The Royal Wedding: Odds, Oddities, and Novelty Bets That Did and Didn’t Pay Off

Posted on: May 21, 2018, 04:15h. 

Last updated on: May 21, 2018, 04:26h.

Of all the wacky royal wedding lines offered by UK bookmakers, one that didn’t come in — to the delight of an estimated two billion global viewers — was that the now-Duchess of Sussex, née Meghan Markle, wouldn’t even show up.

Harry and Meghan, the new Duke and Duchess of Sussex, kissed on the steps of St. Georges Chapel in Windsor in front of billions of TV viewers, and someone saw their bet pay off in the process. (Image: Sky News)

At 1,000/1 — from a cold-blooded gambler’s perceptive — it was actually a really good bet. But with this level of pageantry, most folks hoped to enjoy the spectacle unfold instead.

After all, not many of us get to become top-of-the-food-chain royals simply by saying “I will,” and the combination of being biracial, drop-dead gorgeous, and quite outspoken had Markle as one the most popular royals-to-be since Harry’s own mother, Princess Diana, before her.

Not only did Markle show up, she opted to walk through the doors of St. George’s Chapel in Windsor alone. She’s an actress, after all, and knows the show must go on.

Earlier in the week, bookies had Meghan’s father, Thomas Markle, as a relative outsider to walk his history-making progeny down the aisle at 9/2, which was fair enough, given that he’d just had heart surgery.

According to Amy Jones of Paddy Power, this was a big market, largely because people were reacting to the news agenda, and the news of her father’s health problems.

Givenchy Slaps Down Ralph & Russo

Meghan’s mother Diana Ragland was a hot favorite at 1/5 (representing an 80 percent chance), while President Donald Trump was bringing up the rear at 5,000/1.

But all the smart money was on Prince Charles, who stepped in gallantly to deliver his impending daughter-in-law to her future prince. You could have bagged that eventuality at 8/1 and it all seems so obvious now, doesn’t it?

By far the biggest market of all, according to Jones, was on the designer of Markle’s dress. Bookies said they had to suspend markets on Ralph & Russo, due to a suspicious volume of late bets, prompting fears that a butler may have spilled the beans.

It proved to be a red herring, and “you shoulda had your money on the Givenchy,” was an oft-heard mutter uttered by grumpy old men in the bookmaker shops of Merry Old England, followed by a sharp ripping of betting slips.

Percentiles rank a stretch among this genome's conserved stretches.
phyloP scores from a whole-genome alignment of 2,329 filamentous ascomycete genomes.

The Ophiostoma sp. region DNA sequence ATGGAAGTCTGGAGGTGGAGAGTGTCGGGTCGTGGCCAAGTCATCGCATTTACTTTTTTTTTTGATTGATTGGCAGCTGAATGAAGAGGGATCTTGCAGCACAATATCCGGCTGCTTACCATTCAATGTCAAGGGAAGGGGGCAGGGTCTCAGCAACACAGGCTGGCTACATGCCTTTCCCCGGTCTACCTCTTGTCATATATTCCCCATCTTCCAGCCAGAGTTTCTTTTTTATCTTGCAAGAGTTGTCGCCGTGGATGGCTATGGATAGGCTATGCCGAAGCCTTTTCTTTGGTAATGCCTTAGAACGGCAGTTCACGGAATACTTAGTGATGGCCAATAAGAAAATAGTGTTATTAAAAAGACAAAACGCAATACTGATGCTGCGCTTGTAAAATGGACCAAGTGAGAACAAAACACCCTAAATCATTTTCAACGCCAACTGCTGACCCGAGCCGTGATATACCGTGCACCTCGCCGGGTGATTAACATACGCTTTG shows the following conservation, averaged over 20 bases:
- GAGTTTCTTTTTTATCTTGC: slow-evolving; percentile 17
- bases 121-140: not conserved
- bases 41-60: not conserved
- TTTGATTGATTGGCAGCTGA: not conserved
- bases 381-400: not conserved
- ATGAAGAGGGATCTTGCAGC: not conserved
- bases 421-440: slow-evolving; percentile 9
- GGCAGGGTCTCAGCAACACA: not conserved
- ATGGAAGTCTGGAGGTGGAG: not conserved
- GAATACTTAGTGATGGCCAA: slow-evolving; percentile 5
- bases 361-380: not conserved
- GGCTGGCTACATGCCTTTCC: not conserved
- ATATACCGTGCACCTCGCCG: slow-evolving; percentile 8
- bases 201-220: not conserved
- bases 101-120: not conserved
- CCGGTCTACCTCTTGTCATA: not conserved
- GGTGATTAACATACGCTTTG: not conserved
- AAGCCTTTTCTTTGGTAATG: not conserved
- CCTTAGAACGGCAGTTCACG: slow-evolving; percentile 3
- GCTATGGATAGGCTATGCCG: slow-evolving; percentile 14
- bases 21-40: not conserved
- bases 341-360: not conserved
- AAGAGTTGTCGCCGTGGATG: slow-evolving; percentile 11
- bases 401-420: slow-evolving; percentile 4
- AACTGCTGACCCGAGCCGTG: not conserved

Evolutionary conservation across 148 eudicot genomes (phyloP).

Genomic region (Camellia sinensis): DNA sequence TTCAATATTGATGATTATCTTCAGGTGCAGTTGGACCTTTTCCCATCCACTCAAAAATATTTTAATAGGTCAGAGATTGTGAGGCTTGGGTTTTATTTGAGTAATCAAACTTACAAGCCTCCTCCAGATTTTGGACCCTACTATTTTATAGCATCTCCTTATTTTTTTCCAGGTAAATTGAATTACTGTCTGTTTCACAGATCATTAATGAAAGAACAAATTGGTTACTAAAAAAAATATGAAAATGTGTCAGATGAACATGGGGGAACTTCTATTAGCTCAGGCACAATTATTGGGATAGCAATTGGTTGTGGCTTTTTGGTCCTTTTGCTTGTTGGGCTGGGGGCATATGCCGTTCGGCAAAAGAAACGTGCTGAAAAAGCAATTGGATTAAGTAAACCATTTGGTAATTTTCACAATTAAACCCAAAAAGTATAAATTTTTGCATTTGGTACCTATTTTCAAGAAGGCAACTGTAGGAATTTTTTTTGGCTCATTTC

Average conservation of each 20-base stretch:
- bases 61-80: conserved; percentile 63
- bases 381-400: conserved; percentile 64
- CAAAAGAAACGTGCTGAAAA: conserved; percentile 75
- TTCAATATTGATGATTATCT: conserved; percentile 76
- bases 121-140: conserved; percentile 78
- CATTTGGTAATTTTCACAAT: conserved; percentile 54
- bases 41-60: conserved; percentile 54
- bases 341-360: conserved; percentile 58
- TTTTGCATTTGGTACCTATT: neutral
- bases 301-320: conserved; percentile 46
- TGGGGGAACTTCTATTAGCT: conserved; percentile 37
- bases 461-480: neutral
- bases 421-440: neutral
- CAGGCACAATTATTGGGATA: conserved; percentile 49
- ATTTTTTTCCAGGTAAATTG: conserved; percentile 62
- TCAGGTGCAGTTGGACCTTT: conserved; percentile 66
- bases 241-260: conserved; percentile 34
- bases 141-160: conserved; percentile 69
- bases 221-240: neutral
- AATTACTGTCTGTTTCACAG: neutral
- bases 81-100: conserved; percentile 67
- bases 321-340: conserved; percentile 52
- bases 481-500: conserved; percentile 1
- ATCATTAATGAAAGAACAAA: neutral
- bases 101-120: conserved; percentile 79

TV commentators “ooohed” and “aaaaaahed” over the gown’s simple yet classic lines, and sequin manufacturers everywhere wept even more than the grouchy losers.

There wasn’t so much as a seed pearl to be found anywhere on the “exclusive double-bonded silk cady,” as described later by a Kensington Palace spokesperson, and regal wedding gown knockoffs are big, big business in the replica bridal market.

Indulging the Royal Beard

And now, for something completely different: Harry’s ginger beard.

Apparently, a beard is a no-no for servicemen or ex-servicemen sporting army gear. Who knew? Well, maybe a bunch of budding sharpies, who had their money on Harry to shave, based on this insider knowledge.

But Harry reportedly got special permission from his grandmother, HRH Queen Elizabeth, to keep the beard and — as top dog in the firm — she can do that. At 92, the queen now seems rather blasé about it all, and the woman who once forbade her own sister from marrying a divorced man for love is now just going with the flow.

You could have had Harry to shave his beard at 5/6, or to keep that ginger scruff, also 5/6, which demonstrates perfectly how the bookies cleaned up even more than those people selling Union Jacks and wedding memorial mugs plastered with the good-looking couple’s countenances.

Most viewers considered the day an unorthodox win for the British royal family, whose previously stuffy image is now more deconstructed than the diamond count in the newly coined Duchess of Sussex’s dazzling wedding tiara. Which you can bet had as much security watching it as the royal couple themselves.

After all, diamonds are forever. Royals come and go.